Hauber B, Johnson FR, Ozdemir S. Conjoint analysis QALYs for acute conditions: an application to vasomotor symptoms. Poster presented at the 9th Annual European Congress of the International Society for Pharmacoeconomics and Outcomes Research; October 31, 2006. Copenhagen, Denmark.

OBJECTIVE: Demonstrate using conjoint analysis to obtain generalized, nonlinear, time-tradeoff estimates of quality-adjusted life-years (QALYs) for clinically relevant durations and severities of acute, non-fatal conditions such as vasomotor symptoms.

METHODS: A self-administered, web-enabled, graded-pairs conjoint-analysis survey elicited women''s preferences for the treatment of vasomotor symptoms. The included treatment attributes are frequency and severity of vasomotor symptoms (daytime hot flashes and nighttime sweats) and duration of these symptoms. Participants also considered vasomotor-symptom, treatment-related side effects. Observed tradeoffs between symptom duration and symptom relief were used to calculate generalized conjoint time equivalents for specified health states without first calculating utilities anchored at 0 and 1.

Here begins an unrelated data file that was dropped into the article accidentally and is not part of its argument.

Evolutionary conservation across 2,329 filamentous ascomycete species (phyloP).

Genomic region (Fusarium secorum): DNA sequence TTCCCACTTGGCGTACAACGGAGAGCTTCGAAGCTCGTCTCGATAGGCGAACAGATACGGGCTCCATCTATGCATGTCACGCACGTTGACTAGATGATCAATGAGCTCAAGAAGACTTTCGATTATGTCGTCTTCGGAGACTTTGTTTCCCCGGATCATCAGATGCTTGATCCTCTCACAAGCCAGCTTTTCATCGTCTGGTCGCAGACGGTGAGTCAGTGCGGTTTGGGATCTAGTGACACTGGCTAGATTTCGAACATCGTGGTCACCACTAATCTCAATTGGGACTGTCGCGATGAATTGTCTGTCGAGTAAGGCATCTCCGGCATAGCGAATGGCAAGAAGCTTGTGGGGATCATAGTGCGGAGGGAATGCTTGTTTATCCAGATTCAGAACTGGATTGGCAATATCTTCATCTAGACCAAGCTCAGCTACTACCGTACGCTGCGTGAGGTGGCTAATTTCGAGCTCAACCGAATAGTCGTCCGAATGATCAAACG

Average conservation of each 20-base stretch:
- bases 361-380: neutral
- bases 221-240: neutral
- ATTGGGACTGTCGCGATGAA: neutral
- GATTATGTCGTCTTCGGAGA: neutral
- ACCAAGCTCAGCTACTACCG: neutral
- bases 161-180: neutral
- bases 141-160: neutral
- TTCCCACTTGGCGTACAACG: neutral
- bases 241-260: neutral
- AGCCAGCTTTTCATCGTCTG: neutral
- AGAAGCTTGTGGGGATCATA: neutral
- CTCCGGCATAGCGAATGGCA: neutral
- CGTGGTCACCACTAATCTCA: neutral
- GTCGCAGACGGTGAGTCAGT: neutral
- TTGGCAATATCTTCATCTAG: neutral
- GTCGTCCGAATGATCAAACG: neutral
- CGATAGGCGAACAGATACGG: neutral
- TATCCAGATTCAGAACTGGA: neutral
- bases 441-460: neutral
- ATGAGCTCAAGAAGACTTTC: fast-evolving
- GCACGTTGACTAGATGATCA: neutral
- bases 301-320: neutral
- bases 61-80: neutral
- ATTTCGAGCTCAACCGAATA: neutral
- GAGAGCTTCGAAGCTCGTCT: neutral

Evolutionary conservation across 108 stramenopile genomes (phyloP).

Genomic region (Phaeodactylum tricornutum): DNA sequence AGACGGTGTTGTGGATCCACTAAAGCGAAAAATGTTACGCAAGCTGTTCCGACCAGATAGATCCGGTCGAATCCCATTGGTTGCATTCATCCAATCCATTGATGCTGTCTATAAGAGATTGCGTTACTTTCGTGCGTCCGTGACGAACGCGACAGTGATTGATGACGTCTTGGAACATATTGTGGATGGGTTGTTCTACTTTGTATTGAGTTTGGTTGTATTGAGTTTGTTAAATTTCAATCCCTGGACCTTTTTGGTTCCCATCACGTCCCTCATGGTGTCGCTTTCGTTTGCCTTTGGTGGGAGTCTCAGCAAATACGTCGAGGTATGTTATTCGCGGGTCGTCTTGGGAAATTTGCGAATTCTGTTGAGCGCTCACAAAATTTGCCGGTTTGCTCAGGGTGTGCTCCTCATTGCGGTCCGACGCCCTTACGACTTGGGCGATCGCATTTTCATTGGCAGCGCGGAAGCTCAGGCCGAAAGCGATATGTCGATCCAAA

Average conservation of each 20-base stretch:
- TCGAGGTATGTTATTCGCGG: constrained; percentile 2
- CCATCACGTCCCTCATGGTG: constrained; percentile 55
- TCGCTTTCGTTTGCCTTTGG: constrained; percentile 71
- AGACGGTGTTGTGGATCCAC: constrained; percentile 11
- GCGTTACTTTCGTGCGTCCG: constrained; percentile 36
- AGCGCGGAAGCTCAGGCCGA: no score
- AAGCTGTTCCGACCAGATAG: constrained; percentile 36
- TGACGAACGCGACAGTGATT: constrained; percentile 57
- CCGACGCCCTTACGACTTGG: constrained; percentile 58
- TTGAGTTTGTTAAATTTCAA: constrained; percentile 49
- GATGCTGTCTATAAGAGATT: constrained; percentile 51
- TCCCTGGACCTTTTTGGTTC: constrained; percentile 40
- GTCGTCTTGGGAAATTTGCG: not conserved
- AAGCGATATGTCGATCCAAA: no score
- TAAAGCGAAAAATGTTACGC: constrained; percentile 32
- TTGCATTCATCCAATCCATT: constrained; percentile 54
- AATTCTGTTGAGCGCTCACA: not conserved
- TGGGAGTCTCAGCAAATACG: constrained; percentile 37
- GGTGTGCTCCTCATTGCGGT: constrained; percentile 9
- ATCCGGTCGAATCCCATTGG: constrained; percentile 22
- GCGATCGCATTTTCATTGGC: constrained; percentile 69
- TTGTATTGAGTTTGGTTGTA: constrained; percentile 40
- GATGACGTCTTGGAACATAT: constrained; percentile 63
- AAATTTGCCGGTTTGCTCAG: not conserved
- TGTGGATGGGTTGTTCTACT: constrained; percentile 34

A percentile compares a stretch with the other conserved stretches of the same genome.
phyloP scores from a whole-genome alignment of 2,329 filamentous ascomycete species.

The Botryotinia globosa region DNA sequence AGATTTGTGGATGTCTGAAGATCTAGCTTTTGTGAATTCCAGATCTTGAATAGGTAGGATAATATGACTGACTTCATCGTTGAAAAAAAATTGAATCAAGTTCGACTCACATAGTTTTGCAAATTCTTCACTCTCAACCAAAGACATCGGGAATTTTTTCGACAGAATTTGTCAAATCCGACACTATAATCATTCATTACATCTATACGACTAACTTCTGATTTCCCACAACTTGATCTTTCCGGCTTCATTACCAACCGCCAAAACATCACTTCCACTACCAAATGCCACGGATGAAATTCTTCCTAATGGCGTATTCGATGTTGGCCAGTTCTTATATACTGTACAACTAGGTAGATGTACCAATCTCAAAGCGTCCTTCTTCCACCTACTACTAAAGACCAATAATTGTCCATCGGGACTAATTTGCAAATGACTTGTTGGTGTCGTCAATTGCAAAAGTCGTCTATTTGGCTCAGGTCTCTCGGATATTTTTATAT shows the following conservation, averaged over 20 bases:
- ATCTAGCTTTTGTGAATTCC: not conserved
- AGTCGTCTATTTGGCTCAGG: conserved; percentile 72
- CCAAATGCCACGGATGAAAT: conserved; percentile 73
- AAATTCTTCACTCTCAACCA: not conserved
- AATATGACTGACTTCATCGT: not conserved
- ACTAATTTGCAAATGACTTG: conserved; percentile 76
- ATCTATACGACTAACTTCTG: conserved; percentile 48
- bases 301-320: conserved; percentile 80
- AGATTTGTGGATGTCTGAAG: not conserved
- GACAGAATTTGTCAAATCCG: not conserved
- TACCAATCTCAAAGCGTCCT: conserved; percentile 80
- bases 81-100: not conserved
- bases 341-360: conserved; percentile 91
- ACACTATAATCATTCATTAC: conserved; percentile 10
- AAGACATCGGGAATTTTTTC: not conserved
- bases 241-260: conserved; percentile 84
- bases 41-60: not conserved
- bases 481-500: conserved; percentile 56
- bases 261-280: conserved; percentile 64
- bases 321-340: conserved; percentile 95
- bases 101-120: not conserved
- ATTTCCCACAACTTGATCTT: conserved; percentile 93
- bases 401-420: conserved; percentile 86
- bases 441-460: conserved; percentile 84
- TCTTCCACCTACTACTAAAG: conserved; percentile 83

RESULTS: A total of 523 women with a mean age of 52 years completed the survey. For these women, improvement from severe (severe >6 hot flushes a day and >3 sweats a night) to moderate (moderate 3-6 hot flushes a day and 1-3 sweats a night) vasomotor symptoms over a 7-year treatment period is equivalent to 3.7 years of normal health, while improvement from moderate to mild (mild 1-2 hot flushes a day and no night sweats) symptoms is equivalent to 4.4 years of normal health. QALY benefits of symptom relief are larger for younger women (<=2) than for older women (>52). For example, an improvement from moderate to mild is equivalent to 3.3 years of normal health for younger women, where it is to 6.8 years of normal health for older women.

CONCLUSIONS: Conjoint analysis is a feasible method for estimating QALYs directly for acute health states. This approach avoids ad hoc approaches such as the chaining method. Its advantages over standard-gamble and time-tradeoff methods include avoiding clinically irrelevant tradeoffs involving death or life expectancy, avoiding restrictive assumptions such as linear time preferences, and eliciting preferences in the realistic context of both efficacy and side-effect risks.

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